Christie may be an unusually sentimental guy, but he’s in good company among his fellow governors. In January, the governor of Rhode Island bowed to public pressure to lower flags for convicted felon (and former Providence mayor) Buddy Cianci. Around the same time, then-presidential candidate John Kasich ordered Ohio flags lowered to honor Jethro, a police dog shot during a robbery investigation; last fall, he lowered flags for a Toledo police dog named Falko. When I called the American Legion to speak to an expert in flag etiquette, he scrupulously avoided passing any judgment on presidential and gubernatorial decision-making, but he couldn’t avoid sniffing at the idea of flying a flag at half-staff over a fallen pooch: “To place the U.S. flag at half-staff for the loss of a four-legged animal,” he said, sounding pained, “that’s a stretch.”
There’s no penalty for other officials who issue their own orders, or who fail to follow official guidelines. And these orders happen often, usually because most people simply don’t know the rules, or are following local guidelines that contradict the flag code. Mayors seem to be frequent offenders, lowering local flags for figures including Michael Jackson and Tim Russert, for example. Last summer, as controversy roiled over Obama’s hesitation after the attacks in Chattanooga, Donald Trump issued a press release chastising the president and then ordered flags on his various properties lowered.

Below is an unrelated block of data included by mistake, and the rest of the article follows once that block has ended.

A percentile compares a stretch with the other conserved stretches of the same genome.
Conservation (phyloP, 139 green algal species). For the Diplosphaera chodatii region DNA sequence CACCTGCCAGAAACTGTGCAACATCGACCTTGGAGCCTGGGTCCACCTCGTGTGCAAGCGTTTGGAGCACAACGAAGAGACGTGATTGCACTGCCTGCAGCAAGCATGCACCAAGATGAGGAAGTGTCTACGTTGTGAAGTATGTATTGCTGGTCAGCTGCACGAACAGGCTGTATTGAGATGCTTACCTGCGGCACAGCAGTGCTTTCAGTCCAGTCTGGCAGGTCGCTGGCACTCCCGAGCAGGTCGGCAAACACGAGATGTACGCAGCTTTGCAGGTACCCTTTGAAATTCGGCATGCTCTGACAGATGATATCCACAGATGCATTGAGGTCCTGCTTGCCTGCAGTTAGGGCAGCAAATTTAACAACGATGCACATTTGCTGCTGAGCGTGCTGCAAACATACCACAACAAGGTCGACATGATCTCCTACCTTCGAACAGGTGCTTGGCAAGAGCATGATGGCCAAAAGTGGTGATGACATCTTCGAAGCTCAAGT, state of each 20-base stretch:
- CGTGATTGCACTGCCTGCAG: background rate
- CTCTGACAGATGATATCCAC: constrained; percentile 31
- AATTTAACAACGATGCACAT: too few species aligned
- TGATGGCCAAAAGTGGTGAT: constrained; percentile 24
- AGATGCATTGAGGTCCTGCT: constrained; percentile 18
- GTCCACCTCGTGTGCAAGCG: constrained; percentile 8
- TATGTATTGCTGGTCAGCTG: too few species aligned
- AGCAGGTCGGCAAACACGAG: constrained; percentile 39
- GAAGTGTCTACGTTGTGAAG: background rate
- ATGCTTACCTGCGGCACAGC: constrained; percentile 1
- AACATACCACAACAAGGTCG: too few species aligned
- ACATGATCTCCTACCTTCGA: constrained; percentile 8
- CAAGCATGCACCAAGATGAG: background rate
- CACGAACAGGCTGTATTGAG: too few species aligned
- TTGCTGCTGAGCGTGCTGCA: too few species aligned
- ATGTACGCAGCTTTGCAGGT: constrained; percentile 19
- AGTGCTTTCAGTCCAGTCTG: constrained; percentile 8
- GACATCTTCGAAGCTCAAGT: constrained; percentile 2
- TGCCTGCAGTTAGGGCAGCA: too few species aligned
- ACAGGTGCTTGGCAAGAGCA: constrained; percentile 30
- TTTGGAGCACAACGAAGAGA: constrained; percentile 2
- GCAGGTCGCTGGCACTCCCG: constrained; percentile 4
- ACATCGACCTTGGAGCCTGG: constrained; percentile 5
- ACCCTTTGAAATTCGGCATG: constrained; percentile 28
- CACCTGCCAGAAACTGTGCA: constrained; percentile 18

“It can be a very powerful symbol, but it can also be overdone to the point that it loses its significance,” John Hartvigsen, president of the North American Vexillological Association, told the AP recently. “You can’t spell everything out about this in rules and regulations, because it has so much to do with emotion.” The flag code specifies that the flag should fly at half-staff for 30 days after the death of a president or former president; 10 days for a vice president, Supreme Court chief justice, or speaker of the House; and a day for a member of Congress. But the code offers little specific guidance when it comes to responding in the moment to larger and more amorphous tragedies—or to events that touch the public but in retrospect don’t merit the honor. Sorry, Jethro and Falko.
Flying the flag at half-staff is a very small gesture, and quibbling over it may seem petty at a time when a new national crisis boils over every week and when bipartisan sentiment is in short supply. But its smallness is part of its beauty. To preserve its power, maybe we should use it just a little less often.